The story began with a young rhino called Ronnie, who arrived at The HESC in 1991. He came from a safari park in Longleat, Wales, and returned to Africa when the owner of the park, Roger Cawley, realized the dream he had had since Ronnie’s birth. Africa was Ronnie’s home, and to Africa, he must return.
Ronnie landed in Johannesburg on his first birthday, to be personally welcomed by Lente and Johann Roode. He adapted to his new life at HESC well, and it was not long before he was accustomed to his new family and the African sunshine. Ronnie grew to become a strapping and healthy young rhino and the team at HESC knew that he needed a mate. In October 1992, Lahliwe, a young rhino rejected by her mother from the KZN Imfolozi Game Reserve, joined Ronnie. It did not take long for the pair to become inseparable, and it was with much jubilation that the two rhinos were eventually released into a reserve. However, the jubilation was short-lived.
“Over the years, HESC became the home of many rhinos desperately in need of a home, with the smallest calf just over 12 hours old!”
After years of physical, emotional and financial investment, both Ronnie and Lahliwe were brutally shot with an AK47 rifle – Lahliwe nine times, and Ronnie three. Lahliwe’s small horn, hardly visible, was sawed off. She died instantly. Ronnie managed to walk back to HESC, and died days later in the small hut he had been nurtured in as a baby. The senseless killing of these two animals hit the team hard. What could possibly justify the massacre of such innocent victims, both of which had a long natural life stretching ahead of them? Over the years, HESC became the home of many rhinos desperately in need of a home, with the smallest calf just over 12 hours old!
Twenty-three years later and the hand of fate once again saw HESC in the front-line of rhino rehabilitation. In 2013, the anti-poaching unit on an unnamed reserve found three rhinos darted by poachers and dehorned. Miraculously, although the bull was killed, the remaining two cows survived. Their horns had been neatly cut-off with a chainsaw, but this left the animals’ sinus canals open and exposed, posing a massive threat to their well-being. The two rhinos were moved to HESC for the long and painful road that lay ahead of them.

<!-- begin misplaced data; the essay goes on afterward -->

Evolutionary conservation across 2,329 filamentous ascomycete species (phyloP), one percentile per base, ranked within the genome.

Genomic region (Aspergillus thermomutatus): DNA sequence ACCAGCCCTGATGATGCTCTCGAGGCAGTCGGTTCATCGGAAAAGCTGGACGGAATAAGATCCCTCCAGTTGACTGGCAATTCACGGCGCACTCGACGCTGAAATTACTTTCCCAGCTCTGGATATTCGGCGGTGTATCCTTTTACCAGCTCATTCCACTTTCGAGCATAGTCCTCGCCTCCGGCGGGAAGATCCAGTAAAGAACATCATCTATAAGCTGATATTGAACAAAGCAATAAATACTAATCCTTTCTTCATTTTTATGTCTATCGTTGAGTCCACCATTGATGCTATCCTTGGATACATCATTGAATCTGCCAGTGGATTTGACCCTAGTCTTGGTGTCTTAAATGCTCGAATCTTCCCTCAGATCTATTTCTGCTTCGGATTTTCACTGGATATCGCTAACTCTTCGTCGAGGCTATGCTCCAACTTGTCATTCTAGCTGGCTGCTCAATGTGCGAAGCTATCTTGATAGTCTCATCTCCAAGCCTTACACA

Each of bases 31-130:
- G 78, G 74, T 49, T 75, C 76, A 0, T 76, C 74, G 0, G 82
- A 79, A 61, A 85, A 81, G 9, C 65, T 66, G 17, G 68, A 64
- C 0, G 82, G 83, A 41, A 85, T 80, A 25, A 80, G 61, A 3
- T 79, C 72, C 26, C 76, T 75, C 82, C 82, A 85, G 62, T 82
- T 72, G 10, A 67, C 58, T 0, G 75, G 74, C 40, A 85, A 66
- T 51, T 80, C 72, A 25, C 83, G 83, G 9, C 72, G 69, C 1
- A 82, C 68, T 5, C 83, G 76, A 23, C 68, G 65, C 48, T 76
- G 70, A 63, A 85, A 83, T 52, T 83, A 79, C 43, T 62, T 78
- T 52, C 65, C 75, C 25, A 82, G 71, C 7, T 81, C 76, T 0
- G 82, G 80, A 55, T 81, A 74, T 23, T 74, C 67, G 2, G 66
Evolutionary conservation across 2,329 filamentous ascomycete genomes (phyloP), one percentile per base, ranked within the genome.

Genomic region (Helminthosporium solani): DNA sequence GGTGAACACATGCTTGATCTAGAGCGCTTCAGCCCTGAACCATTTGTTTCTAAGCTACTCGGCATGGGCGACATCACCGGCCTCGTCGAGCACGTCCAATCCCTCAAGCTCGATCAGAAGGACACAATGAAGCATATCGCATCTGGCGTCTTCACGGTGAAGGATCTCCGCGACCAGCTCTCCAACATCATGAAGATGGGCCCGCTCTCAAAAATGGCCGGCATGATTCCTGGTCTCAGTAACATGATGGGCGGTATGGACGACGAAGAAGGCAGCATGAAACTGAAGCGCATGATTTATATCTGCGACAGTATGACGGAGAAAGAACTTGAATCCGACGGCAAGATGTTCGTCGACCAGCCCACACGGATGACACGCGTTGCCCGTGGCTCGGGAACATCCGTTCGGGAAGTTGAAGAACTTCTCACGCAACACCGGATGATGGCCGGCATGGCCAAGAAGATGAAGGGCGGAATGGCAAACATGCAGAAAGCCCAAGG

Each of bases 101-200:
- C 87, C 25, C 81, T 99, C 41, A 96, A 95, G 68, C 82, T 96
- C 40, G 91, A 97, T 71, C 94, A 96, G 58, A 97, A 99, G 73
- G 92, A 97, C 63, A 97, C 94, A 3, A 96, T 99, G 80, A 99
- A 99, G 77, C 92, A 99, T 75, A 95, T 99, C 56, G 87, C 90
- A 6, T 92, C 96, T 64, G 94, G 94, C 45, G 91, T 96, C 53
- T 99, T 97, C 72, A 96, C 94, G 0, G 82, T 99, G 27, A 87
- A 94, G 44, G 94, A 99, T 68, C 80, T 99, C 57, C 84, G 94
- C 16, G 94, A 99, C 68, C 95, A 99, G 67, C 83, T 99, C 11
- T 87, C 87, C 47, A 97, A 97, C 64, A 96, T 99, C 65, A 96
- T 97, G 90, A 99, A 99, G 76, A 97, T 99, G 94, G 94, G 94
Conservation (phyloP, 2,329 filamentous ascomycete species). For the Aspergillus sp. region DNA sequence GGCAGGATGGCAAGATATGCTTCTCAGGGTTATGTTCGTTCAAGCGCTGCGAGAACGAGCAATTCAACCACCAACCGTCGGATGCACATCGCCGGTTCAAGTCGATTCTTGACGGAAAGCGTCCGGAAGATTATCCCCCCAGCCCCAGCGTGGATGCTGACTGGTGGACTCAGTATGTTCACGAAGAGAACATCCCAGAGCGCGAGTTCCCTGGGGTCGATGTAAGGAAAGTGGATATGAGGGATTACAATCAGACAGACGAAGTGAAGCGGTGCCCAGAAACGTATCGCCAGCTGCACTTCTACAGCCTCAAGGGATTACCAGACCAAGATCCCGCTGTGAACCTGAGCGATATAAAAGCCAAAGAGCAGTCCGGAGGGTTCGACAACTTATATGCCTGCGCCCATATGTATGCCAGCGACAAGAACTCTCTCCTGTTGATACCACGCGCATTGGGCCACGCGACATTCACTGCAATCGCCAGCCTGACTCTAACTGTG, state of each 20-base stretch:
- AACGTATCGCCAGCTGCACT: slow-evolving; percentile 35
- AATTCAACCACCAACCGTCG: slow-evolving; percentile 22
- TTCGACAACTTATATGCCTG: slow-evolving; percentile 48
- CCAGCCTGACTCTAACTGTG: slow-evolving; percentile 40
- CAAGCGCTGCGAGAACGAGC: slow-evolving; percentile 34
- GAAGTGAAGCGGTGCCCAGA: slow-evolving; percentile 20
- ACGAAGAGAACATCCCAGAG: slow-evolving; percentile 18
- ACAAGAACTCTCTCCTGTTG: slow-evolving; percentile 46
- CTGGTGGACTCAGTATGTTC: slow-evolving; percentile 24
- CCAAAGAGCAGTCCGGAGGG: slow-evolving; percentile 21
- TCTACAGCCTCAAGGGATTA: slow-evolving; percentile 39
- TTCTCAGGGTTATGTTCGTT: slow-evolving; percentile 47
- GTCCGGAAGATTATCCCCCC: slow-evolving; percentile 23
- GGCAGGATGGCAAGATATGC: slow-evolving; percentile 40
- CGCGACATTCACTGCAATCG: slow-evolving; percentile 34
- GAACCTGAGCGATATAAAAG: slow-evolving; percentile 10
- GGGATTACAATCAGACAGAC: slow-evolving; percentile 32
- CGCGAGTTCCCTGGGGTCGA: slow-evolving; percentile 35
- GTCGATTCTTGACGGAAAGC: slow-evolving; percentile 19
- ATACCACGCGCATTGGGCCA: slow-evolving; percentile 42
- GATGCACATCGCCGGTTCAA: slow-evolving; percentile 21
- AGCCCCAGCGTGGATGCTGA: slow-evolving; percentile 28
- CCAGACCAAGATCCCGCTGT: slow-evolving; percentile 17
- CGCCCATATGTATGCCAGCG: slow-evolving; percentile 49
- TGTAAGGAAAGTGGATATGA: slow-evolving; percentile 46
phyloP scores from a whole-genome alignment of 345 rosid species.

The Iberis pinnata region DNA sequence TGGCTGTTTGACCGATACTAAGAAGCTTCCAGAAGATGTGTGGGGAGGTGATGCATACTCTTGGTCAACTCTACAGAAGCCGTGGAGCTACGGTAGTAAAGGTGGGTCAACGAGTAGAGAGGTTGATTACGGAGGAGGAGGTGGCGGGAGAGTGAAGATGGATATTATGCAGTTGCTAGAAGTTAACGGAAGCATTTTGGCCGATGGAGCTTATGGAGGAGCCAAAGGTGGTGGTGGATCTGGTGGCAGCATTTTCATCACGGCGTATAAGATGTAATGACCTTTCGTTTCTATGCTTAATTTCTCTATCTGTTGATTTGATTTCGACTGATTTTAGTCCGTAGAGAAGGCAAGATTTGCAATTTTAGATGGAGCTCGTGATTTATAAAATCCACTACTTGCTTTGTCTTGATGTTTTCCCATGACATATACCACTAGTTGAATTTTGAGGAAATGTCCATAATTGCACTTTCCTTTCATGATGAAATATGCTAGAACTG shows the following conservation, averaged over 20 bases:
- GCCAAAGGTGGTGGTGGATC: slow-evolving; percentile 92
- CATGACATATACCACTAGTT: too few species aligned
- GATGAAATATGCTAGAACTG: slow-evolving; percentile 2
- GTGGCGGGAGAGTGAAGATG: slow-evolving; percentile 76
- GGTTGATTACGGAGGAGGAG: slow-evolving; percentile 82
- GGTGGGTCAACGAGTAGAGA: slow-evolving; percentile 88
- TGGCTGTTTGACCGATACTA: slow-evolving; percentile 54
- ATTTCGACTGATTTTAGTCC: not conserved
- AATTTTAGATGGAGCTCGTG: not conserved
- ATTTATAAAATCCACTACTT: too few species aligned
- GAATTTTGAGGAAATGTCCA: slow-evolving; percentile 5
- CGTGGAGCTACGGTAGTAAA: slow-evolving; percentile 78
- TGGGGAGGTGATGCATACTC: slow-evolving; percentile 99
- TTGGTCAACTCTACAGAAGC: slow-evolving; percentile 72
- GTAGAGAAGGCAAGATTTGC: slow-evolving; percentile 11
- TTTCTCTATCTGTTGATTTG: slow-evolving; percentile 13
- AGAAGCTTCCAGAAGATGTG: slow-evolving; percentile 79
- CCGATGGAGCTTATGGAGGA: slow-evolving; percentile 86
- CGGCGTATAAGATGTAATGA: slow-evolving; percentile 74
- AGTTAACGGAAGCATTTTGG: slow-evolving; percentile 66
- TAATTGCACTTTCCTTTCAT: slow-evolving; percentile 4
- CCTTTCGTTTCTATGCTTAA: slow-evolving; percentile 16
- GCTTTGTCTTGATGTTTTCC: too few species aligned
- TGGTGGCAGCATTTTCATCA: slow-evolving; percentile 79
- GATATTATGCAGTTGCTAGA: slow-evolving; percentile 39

With the collaboration of: Dr Peter Rogers, Dr Gerhard Steenkamp (well-known veterinarian dentist and senior lecturer at the University of Pretoria), Dr Johan Marais (equine and wildlife surgeon and lecturer at the University of Pretoria), and the assistance of the ‘Saving the Survivors’ team, the long path to the animals’ rehabilitation began, and almost a year later the prognosis is good. These two survivors, in all likelihood, will make it. In addition, the groundbreaking research and practice accumulated could pave the way for the rehabilitation of others that are lucky enough to survive such an ordeal.
The story does not end here. In 2014, a three-month-old baby rhino, Gertjie was transported by Dr Rogers to HESC after being found next to his dead mother, she had been tragically and brutally poached for her horn on a private farm in the near vicinity. It was a devastating sight, as the tiny animal would not leave her side, and was crying inconsolably for her. The Centre’s latest addition is a two-week-old baby rhino, Matimba. The two-orphaned rhinos are settled and thriving. They have become the voice of many rhinos drawing much-needed attention to the anti-poaching war.
You can make a Difference!
A R4 million campaign has been launched to fund the upgrade of security systems. If you would like to get involved or find out more about HESC’s initiatives to raise money visit https://help.hesc.co.za/ or www.hesc.co.za for more information.